Beauty Therapist And Masseur
When people have been out on the ski slopes all day, they have tired, aching muscles and need a good massage to relieve the pain. If you are a qualified masseur, you could be the person to do that. And as for the beauty therapist part of it, for many people (and yes, the vast majority of those people will be female), it’s not just about showing off your skills on the ski runs. It’s about looking good while you’re showing off your skills on the ski runs. For some, skiing is as much about high fashion and looking good as it is about snow!

Accountancy and Managerial Positions
There are many senior roles in ski resorts for graduates or for people with previous experience. accountants, IT specialists and those with managerial experience, for example, are all needed to help run a resort smoothly so that guests get the best from their skiing holiday. Positions such as resort manager can be demanding but are enjoyed by those who relish the challenge of keeping staff organised and motivated so that they can get on with keeping the guests entertained. Of course, with that, comes the guest gripes of which there are inevitably some. Maybe a seasonal post as a customer services manager would suit you?

As you might expect, these types of jobs are are the ones that resorts find difficult to fill so if you fit the bill, the job could be yours. For senior roles the pay is better than most jobs, but with that extra responsibility comes less free time to go out and ski.

What Are The Best Paid Jobs In A Ski Resort?
What skills have you got? Getting a job in the positions that are mentioned above is possible but competition for roles can be high because they require little or no qualifications and previous experience. However, graduates and gap year students with particular skills could find themselves in high demand and can even pick and choose between countries and ski resorts. These are the types of seasonal jobs that are perfect for those who have completed study and are deciding on their next career move - but they are also the types of jobs that will likely give you limited free time to ski or snowboard.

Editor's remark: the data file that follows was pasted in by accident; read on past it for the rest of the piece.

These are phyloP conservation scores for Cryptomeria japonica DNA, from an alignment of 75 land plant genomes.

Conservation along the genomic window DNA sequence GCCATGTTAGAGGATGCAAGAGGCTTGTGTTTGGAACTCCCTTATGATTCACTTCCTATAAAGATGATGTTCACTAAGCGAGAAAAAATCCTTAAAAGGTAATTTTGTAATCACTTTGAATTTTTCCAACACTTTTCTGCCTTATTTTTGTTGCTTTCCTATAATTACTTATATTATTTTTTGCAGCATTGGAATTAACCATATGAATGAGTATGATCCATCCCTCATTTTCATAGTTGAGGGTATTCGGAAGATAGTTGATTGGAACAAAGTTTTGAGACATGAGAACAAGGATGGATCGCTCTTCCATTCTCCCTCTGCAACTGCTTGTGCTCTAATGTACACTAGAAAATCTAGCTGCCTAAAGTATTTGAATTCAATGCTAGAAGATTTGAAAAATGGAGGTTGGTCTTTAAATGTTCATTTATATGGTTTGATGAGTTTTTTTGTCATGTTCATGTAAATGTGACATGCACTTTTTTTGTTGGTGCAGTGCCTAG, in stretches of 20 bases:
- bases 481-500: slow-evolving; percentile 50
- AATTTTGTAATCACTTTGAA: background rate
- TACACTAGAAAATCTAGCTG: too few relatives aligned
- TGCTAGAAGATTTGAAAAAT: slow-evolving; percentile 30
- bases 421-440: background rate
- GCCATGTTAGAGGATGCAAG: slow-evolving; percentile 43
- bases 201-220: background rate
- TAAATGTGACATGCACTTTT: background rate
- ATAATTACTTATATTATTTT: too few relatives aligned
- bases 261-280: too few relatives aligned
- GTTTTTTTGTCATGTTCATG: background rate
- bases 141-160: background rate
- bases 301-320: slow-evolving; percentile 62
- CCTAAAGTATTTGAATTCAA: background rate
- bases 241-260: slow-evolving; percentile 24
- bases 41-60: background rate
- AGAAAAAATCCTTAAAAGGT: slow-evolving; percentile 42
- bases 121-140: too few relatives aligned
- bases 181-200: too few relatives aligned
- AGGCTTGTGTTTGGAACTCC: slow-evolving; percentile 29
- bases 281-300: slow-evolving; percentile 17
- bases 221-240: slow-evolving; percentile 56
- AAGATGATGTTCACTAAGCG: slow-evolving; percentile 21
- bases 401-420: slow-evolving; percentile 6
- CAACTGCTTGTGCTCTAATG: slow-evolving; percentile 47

Ski Instructor
Students and graduates looking to find a ski resort job no doubt fancy the idea of being a ski instructor. E4S have a more detailed article about how to become a ski instructor.
Educating Adventures

We Are Sno
How Much Can I Expect To Be Paid And Do I Get Any ‘Perks Of The Job’?
As with jobs in summer camps, gap year students and graduates don’t go to work in ski resorts to earn their fortune. Generally, it’s for the perks of being close to the ski slopes and the chance to ski for free that tempts people into these jobs. Do your homework and check your salary and what you are expected to do for that money before you apply for the job. Most roles include ski passes, equipment, food allowance, staff discounts in the bars and accommodation. Many bar jobs don’t include these perks so do your research first.

Wages vary depending on your experience, the ski resort and the company you are working for but below is an example list:
Chalet staff, drivers and maintenance staff are on the lower end of the scale, earning between £80 - £200 per week.
Bar work - wages vary. Do your research to see if it would be right for you.
Nannies can earn between £150-£250 per week and if you do want to make extra money, you could always take on some evening babysitting work occasionally.
Ski Instructors - up to £20 per hour. Read our more in-depth article about how to become a ski instructor.
Which Companies Recruit Seasonal Staff To Work In Ski Resorts?
There are many companies who recruit staff to work in ski resorts. As we said above, some also run short courses at a cost so that young people looking to work as a chalet host can qualify in catering skills. This is a requirement for some companies.

Finding work in North America can be a challenge due to the requirement of work visas, but BUNAC are experienced in dealing with this situation for you.

Oyster Worldwide offer hospitality and ski / snowboard instructor jobs at ski resorts in North America and Europe.
Ski Astons
Well known companies such as Crystal Ski and Inghams recruit gap year students and graduates - and keep an eye out for new vacancies right here on the e4s website.